Dr. Eric Shaban explains what hospice can do for patients and families.
The word hospice is surrounded by mystery and misconception. Hospice is often misunderstood as a place where patients go to die, where all treatment stops, where a DNR and absolute certainty of prognosis are mandatory.
Most patients and healthcare providers are uncomfortable, to varying degrees, with the reality of a progressive and highly symptomatic terminal illness. They also misunderstand the intent of the Medicare hospice benefit.
The Medicare hospice benefit provides all the healthcare needs for a vulnerable population, and helps prevent overutilization of the ED and hospital near the end of life. In reality, hospice is a philosophy of care for patients with terminal illnesses who are entering the last six months of life. Hospice is not a place, but a set of services brought to patients wherever they call home.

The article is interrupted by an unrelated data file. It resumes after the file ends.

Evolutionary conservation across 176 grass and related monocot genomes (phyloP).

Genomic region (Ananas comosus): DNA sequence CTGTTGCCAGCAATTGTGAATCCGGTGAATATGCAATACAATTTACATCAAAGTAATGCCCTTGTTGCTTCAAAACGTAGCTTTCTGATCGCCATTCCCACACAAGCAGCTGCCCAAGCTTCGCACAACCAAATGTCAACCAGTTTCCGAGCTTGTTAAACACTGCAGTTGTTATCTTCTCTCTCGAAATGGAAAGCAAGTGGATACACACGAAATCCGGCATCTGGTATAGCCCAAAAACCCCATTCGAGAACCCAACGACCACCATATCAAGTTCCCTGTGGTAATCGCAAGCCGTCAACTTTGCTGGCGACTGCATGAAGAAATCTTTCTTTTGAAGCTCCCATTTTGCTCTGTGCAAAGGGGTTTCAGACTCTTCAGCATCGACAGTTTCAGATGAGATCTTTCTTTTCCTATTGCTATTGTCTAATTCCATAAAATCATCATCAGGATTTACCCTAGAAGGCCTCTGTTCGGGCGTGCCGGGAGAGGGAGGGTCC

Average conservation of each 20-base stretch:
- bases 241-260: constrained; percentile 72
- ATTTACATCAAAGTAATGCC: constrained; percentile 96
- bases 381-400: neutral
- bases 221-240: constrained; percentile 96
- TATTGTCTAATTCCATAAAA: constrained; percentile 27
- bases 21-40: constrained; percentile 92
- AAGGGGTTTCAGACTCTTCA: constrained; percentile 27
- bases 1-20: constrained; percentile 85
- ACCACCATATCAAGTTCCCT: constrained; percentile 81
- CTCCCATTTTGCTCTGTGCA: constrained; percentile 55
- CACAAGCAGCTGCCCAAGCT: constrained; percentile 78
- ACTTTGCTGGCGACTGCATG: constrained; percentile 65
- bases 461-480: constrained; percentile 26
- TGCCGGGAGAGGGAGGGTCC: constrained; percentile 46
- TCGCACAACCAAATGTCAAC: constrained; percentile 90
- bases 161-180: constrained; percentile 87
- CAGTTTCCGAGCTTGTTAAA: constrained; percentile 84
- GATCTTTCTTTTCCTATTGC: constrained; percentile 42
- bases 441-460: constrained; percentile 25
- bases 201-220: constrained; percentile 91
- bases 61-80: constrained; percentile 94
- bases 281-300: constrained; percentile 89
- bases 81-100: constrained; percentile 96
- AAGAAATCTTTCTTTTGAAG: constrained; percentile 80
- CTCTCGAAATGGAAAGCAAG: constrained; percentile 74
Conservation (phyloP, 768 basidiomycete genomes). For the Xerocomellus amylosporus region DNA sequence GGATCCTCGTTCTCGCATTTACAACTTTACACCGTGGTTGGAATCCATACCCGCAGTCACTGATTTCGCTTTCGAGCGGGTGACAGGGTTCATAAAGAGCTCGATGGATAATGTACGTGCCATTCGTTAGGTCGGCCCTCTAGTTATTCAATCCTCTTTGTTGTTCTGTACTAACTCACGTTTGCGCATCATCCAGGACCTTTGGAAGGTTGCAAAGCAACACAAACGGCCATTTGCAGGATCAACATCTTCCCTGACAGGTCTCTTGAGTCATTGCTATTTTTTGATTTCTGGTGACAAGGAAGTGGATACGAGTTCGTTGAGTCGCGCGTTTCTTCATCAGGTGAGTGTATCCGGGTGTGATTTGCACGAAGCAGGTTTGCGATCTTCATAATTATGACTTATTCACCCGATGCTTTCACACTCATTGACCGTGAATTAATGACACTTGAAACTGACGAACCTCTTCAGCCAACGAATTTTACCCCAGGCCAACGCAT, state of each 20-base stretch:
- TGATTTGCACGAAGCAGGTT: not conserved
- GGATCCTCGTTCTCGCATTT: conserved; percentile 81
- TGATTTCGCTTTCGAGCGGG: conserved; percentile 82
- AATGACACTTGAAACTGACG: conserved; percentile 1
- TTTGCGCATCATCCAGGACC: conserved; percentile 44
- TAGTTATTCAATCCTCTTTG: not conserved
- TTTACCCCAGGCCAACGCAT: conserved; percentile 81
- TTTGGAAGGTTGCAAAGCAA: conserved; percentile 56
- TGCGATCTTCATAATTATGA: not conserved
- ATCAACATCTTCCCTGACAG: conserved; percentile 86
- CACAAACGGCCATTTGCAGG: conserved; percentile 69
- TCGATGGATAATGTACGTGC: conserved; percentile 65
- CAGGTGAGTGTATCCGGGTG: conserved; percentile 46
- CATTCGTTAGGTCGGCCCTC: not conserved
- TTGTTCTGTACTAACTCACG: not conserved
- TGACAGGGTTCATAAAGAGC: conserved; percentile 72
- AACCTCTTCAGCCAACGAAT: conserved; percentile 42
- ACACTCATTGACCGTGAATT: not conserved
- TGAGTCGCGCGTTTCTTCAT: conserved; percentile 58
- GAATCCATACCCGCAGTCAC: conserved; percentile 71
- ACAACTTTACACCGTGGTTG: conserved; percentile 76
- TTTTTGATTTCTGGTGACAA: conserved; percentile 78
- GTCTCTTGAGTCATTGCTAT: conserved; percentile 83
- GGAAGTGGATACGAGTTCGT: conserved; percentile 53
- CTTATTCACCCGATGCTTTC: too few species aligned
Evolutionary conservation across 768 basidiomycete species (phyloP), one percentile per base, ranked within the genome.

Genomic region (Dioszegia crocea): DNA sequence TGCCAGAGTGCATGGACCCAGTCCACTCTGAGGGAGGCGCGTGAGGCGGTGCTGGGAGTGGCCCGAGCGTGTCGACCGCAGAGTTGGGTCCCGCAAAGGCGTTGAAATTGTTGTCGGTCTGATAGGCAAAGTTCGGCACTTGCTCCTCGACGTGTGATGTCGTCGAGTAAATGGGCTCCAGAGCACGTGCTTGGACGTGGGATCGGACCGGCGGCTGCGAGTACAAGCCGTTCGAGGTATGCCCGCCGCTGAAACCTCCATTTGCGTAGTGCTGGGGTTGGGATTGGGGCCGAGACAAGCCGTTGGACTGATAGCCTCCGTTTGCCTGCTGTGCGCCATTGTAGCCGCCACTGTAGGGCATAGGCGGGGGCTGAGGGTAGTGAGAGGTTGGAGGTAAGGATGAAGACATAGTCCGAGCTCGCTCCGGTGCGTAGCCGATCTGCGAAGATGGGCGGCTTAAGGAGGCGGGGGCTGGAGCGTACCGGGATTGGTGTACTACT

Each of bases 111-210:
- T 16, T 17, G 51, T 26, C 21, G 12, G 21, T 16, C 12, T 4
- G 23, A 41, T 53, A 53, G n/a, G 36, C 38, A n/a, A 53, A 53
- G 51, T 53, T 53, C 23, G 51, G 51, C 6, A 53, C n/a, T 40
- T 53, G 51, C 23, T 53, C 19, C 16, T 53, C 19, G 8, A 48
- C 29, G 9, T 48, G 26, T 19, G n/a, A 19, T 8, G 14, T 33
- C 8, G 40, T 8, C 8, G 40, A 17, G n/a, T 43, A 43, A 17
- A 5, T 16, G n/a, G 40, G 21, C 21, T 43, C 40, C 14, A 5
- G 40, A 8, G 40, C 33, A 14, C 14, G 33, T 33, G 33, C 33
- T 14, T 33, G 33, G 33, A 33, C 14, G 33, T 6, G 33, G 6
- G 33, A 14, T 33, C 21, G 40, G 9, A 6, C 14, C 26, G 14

Hospice patients have opted for a symptom-oriented approach to care over aggressive, disease-modifying therapy, which too often comes at the expense of quality of life. Hospice care is provided by an interdisciplinary team with the patient and family at its center. The focus is on expert management of distressing physical, emotional and spiritual symptoms.
Hospice provides all medications and services related to the terminal prognosis, including physician home visits for symptom management. A patient who has elected hospice receives multiple visits each week by various disciplines; goals of care are addressed and symptoms are managed. Even after the patient dies, regardless of his/her length of enrollment, family members have access to hospice bereavement services for at least a year.
"Mysterious? Hardly. I think of the “H” word as human—a natural, gentle, compassionate intervention for a vulnerable population," says Eric S. Shaban, MD, VITAS
Regional Medical Director.
Learn more: What is Hospice?